Volume > Issue > To Question Authority

To Question Authority


By Christopher Gawley | January-February 2011
Christopher Gawley is an attorney in the New York City area. His academic articles have been published in The South Dakota Law Review, The Capitol University Law Review, and The George Washington Law Review. He regularly writes book reviews and other articles for The Remnant.

Fathers and Sons. By Ivan Turgenev.

Honour thy father and thy mother, that thou mayest be long-lived upon the land which the Lord thy God will give thee.— Exodus 20:12

We are living in an age in which virtually all authority is held in contempt. While the revolt against authority is ingrained in our human nature — it can be traced to our first parents’ disobedience of God’s one law in the Garden of Eden — we now seem to be in uncharted human territory of disobedience. Entire societies honor disrespect of authority as a social good. Such an ethos could only be possible during the twilight of a collapsing civilization: Before the institutions of social order finally crumble, the voices of cynics and scoffers rise up in unison to mock what made those societies possible.

The assault on authority has been institutionalized, which creates certain ironies considering that those lending moral support to the destruction of the dwindling edifices of civilization are often the very same people in charge of those institutions. Think of the feckless college presidents, especially the Catholic ones, who have long since abdicated the search for truth as an organizing principle of the university; or politicians and judges who warp notions of right and wrong to sanction the undermining of marriage, the family, and life itself; or churchmen who actively seek to destroy the divine institution to which they vowed service and love.

The “auto-demolition” of which Pope Paul VI spoke in 1972 was certainly not limited to Holy Mother Church. Other institutions — ones without divine protection — are crumbling at such a speed that one can only wonder at what might have triggered the decline. Perhaps we could point to 1917 and the beginning of international communism as an assault on religion and property. Or to 1789 when the French Revolution provided perhaps the first modernist pogrom. Or to 1517 when famous heresiarch Mar­tin Lu­ther launched a campaign against Holy Mother Church that further rent the garment of Christendom. One could debate which date in the history of the West marks the genesis of the social exaltation of disobeying legit­imate authority, but the fact remains that it has occurred and, since its occurrence, it has degenerated exponentially.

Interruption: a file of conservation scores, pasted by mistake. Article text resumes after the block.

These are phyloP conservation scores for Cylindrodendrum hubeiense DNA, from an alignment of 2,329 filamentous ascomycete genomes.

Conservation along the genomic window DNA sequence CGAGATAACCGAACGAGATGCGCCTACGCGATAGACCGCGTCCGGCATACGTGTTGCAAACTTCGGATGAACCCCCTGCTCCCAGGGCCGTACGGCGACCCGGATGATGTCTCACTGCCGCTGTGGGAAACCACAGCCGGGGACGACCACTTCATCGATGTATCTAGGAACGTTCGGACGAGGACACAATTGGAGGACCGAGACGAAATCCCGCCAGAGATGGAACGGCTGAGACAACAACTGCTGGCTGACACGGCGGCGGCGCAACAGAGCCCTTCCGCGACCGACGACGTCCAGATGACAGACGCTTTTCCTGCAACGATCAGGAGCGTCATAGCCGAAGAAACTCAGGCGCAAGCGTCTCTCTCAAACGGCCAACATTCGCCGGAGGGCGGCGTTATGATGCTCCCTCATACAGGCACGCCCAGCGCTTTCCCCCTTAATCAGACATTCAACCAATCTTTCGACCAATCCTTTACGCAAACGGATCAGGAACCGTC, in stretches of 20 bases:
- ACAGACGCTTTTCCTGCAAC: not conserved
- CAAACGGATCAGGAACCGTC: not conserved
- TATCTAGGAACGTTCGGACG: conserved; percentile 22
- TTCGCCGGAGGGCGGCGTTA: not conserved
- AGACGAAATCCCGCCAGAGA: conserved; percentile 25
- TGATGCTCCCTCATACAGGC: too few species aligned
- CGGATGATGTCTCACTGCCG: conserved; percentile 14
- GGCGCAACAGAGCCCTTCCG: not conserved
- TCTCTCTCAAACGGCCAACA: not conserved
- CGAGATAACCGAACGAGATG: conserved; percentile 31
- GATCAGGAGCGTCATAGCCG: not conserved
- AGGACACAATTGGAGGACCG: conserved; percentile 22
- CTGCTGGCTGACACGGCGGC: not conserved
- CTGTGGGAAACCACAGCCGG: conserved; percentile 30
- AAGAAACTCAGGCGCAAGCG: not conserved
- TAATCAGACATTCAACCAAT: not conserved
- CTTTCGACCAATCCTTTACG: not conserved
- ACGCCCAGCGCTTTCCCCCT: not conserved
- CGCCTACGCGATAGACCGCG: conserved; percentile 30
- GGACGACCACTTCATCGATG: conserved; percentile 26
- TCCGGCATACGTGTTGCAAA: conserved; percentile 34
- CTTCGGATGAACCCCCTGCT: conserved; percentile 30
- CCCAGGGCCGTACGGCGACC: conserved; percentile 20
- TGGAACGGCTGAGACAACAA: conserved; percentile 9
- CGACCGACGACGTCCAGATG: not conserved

The question of authority, among other things, is the subject of Ivan Turgenev’s novel Fathers and Sons. The particular authority at issue is, as one might surmise, that of parents. Written in 1862 by a professed westernizing Russian liberal, this novel succinctly addresses (and per­haps glorifies) the social ascendancy of sons writ large at the expense of their fathers. Through Turgenev, we see quite clearly the coming insolence of youth juxtaposed with the sheer cowardice of the older generation that failed them.

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